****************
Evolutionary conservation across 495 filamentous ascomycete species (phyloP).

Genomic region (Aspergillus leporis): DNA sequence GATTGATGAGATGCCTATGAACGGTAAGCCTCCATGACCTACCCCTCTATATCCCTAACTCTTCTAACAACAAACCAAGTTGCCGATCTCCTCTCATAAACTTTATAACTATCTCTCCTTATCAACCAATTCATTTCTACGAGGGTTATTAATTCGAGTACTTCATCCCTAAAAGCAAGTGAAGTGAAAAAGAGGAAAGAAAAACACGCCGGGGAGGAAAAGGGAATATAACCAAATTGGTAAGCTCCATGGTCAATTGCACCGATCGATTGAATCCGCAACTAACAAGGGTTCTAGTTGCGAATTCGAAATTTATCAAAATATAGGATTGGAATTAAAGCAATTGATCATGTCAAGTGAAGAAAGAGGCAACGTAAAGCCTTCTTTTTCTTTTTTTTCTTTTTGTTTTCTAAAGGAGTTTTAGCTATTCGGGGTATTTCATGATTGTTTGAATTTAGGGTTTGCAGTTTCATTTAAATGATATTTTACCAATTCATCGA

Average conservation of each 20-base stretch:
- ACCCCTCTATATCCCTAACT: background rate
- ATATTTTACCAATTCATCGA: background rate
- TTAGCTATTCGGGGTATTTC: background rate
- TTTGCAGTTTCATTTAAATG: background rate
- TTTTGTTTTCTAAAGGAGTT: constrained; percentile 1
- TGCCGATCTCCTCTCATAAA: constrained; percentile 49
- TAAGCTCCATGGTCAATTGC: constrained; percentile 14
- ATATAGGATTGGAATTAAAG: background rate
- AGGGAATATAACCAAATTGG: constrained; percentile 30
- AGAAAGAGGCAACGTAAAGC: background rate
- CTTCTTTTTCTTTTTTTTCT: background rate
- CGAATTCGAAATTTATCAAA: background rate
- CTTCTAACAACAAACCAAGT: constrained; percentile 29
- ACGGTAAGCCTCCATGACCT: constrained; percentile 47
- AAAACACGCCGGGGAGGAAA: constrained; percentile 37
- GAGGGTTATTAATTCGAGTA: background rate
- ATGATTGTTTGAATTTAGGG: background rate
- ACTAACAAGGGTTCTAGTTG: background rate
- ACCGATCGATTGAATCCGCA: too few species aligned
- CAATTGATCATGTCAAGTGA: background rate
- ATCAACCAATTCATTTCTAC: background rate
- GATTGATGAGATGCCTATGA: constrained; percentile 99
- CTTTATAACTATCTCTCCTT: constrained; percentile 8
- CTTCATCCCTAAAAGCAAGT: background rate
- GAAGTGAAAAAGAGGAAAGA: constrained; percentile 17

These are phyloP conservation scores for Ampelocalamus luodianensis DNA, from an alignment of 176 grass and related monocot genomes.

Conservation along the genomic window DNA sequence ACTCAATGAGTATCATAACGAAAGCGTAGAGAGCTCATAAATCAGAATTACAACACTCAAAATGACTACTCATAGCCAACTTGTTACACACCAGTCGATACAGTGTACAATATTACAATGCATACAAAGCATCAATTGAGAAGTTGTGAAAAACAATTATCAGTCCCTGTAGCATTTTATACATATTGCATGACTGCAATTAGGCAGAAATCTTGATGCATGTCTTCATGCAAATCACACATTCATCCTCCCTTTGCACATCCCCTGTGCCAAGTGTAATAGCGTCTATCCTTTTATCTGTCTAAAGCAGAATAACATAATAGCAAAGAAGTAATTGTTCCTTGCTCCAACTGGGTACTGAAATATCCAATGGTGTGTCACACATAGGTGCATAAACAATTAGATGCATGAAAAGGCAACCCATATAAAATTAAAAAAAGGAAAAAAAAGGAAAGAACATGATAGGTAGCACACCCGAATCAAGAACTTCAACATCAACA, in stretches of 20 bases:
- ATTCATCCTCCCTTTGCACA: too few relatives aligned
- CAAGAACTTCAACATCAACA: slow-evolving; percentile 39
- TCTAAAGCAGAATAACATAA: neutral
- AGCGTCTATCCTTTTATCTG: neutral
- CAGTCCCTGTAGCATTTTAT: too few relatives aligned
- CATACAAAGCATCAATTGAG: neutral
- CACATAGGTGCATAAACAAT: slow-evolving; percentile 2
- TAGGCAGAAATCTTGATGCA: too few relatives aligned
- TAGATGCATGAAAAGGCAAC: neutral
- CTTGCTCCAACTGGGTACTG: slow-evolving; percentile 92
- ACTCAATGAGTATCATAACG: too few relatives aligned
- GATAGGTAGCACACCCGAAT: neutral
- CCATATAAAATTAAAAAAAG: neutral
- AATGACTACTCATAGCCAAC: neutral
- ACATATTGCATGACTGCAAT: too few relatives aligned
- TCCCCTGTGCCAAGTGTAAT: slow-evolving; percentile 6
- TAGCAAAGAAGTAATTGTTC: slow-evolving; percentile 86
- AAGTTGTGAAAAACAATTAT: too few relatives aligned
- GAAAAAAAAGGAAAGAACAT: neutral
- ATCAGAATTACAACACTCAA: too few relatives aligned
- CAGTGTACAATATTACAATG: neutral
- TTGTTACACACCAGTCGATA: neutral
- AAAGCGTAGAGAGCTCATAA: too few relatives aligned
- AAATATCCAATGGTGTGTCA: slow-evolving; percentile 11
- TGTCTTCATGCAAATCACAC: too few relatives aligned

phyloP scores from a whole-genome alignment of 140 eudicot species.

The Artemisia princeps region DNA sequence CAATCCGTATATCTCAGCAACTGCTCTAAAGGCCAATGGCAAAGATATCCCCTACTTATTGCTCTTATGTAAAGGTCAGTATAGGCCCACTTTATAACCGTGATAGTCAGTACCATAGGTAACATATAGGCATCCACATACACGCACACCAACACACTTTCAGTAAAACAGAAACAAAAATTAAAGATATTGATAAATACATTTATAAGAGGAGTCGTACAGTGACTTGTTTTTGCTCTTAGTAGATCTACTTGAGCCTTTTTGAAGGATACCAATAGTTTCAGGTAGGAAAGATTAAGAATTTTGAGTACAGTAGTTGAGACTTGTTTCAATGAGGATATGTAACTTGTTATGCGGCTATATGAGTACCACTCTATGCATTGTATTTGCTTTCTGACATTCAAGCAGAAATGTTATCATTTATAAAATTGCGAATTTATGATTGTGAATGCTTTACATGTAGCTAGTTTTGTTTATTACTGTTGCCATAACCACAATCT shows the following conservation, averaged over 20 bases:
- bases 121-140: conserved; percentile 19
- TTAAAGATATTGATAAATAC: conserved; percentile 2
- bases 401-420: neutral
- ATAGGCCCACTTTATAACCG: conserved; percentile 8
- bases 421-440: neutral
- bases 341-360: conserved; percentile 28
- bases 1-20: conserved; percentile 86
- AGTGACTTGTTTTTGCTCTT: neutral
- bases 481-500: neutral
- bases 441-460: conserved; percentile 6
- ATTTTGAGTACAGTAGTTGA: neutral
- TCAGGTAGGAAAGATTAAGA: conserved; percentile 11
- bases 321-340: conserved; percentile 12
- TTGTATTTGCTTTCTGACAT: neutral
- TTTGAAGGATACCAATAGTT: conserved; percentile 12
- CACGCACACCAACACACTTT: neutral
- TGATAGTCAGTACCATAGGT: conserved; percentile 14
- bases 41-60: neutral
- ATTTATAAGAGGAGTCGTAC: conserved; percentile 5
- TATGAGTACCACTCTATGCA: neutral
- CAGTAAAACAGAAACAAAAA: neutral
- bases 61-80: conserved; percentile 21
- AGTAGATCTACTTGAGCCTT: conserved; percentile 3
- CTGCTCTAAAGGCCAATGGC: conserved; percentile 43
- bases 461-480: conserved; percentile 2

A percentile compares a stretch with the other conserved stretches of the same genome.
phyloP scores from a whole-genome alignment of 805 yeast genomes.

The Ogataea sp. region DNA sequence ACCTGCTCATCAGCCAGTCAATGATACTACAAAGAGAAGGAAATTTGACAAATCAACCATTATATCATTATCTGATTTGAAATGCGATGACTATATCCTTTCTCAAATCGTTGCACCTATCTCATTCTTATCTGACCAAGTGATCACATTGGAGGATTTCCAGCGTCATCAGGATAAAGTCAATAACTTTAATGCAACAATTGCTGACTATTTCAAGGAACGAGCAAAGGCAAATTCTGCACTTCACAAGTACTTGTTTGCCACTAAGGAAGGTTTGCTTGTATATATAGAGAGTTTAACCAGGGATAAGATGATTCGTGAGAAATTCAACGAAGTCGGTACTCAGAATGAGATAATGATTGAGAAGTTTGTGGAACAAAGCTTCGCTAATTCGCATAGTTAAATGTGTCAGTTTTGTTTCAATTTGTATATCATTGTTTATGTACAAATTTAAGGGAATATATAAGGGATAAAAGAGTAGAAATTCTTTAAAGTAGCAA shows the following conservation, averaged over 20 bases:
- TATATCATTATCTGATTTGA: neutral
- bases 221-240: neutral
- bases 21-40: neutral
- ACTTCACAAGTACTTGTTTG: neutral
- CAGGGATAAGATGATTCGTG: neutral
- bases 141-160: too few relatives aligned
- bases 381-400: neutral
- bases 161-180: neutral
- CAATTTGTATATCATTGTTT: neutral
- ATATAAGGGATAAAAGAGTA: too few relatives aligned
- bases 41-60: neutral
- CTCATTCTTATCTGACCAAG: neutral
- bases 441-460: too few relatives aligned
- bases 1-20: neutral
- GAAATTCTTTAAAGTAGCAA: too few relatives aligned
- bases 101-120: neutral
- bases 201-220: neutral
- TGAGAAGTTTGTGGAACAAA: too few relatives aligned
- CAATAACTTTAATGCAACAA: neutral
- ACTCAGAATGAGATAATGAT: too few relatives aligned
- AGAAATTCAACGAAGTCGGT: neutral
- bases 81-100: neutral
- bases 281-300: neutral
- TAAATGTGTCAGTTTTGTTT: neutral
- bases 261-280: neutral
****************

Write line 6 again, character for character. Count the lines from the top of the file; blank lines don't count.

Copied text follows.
- TTAGCTATTCGGGGTATTTC: background rate